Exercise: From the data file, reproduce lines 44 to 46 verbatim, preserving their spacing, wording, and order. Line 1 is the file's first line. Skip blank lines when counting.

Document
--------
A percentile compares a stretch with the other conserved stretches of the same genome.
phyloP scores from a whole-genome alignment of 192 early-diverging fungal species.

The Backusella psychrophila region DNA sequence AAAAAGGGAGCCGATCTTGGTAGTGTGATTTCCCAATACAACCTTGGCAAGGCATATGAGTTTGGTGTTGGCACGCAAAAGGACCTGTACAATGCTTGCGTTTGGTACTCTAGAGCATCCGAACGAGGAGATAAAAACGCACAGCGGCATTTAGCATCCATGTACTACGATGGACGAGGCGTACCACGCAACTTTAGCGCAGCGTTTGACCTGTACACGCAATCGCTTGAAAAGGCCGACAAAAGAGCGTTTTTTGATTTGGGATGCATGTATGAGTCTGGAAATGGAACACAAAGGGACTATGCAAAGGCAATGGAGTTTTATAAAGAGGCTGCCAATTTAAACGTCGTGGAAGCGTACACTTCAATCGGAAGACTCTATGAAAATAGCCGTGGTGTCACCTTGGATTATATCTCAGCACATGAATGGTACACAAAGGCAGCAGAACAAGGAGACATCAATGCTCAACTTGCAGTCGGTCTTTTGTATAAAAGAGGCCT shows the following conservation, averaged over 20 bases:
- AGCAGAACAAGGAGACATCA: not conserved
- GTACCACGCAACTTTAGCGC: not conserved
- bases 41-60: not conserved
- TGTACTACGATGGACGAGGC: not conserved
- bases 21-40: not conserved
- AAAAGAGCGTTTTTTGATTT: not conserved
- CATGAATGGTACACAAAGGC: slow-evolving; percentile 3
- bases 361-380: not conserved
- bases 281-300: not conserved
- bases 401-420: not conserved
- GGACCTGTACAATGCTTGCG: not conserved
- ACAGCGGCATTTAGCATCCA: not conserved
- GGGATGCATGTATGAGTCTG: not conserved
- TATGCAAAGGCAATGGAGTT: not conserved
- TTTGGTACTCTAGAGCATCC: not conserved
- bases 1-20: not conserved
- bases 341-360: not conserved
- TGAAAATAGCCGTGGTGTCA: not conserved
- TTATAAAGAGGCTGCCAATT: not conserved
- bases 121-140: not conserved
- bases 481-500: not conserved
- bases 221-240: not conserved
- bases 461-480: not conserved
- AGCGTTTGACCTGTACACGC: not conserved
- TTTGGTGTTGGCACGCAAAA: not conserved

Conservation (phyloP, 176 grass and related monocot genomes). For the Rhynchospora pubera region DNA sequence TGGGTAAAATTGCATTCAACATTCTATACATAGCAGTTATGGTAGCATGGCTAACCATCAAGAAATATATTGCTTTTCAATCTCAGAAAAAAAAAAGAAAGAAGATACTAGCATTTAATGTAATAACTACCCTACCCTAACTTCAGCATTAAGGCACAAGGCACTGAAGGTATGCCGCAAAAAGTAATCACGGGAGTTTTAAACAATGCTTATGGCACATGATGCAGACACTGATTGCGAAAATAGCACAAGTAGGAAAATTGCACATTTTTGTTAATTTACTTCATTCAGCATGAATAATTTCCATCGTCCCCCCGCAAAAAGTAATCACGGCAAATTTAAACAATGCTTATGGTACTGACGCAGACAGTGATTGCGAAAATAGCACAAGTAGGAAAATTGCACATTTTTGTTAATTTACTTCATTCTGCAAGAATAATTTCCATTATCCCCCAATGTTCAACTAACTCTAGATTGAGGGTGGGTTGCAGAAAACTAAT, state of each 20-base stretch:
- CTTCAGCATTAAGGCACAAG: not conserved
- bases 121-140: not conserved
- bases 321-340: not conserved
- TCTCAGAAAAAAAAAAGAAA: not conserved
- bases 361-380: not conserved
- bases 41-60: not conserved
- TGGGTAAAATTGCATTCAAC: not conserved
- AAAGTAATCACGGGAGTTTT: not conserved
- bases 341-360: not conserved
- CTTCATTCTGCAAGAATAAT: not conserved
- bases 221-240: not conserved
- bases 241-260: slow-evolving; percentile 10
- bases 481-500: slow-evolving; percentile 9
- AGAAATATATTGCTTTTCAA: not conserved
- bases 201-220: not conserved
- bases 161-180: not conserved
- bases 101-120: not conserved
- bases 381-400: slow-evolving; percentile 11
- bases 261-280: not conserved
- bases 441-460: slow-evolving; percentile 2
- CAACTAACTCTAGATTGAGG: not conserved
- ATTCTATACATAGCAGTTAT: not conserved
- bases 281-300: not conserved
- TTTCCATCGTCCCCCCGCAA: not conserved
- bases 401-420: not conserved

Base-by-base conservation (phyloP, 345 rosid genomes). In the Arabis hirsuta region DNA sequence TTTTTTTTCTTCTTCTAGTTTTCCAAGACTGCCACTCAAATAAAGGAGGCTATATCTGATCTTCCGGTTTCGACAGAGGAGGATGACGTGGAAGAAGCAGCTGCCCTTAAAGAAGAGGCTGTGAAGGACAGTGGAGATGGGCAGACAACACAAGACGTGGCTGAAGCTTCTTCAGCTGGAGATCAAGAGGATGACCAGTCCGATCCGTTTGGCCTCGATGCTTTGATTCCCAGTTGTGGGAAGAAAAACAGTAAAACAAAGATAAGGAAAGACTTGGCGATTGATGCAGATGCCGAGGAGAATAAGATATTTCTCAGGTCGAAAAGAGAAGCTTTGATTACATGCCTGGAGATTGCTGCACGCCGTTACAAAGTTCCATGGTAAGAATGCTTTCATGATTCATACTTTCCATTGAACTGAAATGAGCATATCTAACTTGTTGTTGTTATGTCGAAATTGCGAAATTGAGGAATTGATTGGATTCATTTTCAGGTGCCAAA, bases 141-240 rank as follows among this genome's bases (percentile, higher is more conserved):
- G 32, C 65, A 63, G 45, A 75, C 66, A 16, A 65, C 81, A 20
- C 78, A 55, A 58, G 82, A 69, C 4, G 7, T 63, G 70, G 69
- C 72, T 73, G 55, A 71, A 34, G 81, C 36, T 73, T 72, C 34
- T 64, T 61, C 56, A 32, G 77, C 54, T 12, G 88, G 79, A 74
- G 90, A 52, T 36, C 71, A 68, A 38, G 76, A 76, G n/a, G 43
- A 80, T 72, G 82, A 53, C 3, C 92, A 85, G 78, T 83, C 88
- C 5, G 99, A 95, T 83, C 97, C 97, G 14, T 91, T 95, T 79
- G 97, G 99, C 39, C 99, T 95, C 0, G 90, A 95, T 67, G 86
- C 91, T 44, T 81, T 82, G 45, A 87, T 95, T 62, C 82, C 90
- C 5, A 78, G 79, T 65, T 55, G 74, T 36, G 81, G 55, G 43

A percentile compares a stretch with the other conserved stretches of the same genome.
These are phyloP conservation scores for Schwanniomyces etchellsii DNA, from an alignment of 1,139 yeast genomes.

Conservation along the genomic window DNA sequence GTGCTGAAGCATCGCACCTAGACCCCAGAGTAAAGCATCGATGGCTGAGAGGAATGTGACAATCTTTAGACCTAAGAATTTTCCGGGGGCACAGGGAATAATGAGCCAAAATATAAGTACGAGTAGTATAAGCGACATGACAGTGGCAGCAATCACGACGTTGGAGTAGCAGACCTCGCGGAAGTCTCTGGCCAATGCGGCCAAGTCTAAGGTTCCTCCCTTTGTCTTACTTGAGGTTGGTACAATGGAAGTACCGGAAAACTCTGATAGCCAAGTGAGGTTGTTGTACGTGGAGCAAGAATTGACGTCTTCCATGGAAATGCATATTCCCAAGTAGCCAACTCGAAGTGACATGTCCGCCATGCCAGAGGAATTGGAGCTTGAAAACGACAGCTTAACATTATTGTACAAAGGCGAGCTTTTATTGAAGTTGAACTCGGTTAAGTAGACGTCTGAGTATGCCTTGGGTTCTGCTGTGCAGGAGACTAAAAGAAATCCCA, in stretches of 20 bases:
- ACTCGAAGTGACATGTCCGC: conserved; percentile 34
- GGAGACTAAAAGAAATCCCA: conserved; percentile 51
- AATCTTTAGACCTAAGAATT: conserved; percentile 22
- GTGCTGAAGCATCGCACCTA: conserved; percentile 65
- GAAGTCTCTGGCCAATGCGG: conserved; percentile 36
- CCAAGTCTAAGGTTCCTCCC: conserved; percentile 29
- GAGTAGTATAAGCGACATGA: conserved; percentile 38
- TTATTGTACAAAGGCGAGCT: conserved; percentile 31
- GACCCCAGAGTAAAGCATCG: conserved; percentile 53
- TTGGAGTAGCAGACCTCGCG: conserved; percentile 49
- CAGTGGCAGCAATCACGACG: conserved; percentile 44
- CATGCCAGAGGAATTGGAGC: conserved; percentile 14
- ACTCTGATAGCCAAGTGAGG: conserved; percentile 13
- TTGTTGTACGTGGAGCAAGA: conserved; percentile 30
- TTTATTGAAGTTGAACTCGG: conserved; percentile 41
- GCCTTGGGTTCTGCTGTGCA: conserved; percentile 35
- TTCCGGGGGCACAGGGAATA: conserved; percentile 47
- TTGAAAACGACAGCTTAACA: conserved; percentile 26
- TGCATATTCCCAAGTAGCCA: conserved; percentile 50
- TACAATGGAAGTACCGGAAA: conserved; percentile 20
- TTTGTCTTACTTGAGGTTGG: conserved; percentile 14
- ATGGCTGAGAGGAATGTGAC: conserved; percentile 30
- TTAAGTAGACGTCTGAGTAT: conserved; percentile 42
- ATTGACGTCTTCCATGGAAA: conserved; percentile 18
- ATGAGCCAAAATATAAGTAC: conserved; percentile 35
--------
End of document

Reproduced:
- bases 201-220: not conserved
- bases 161-180: not conserved
- bases 101-120: not conserved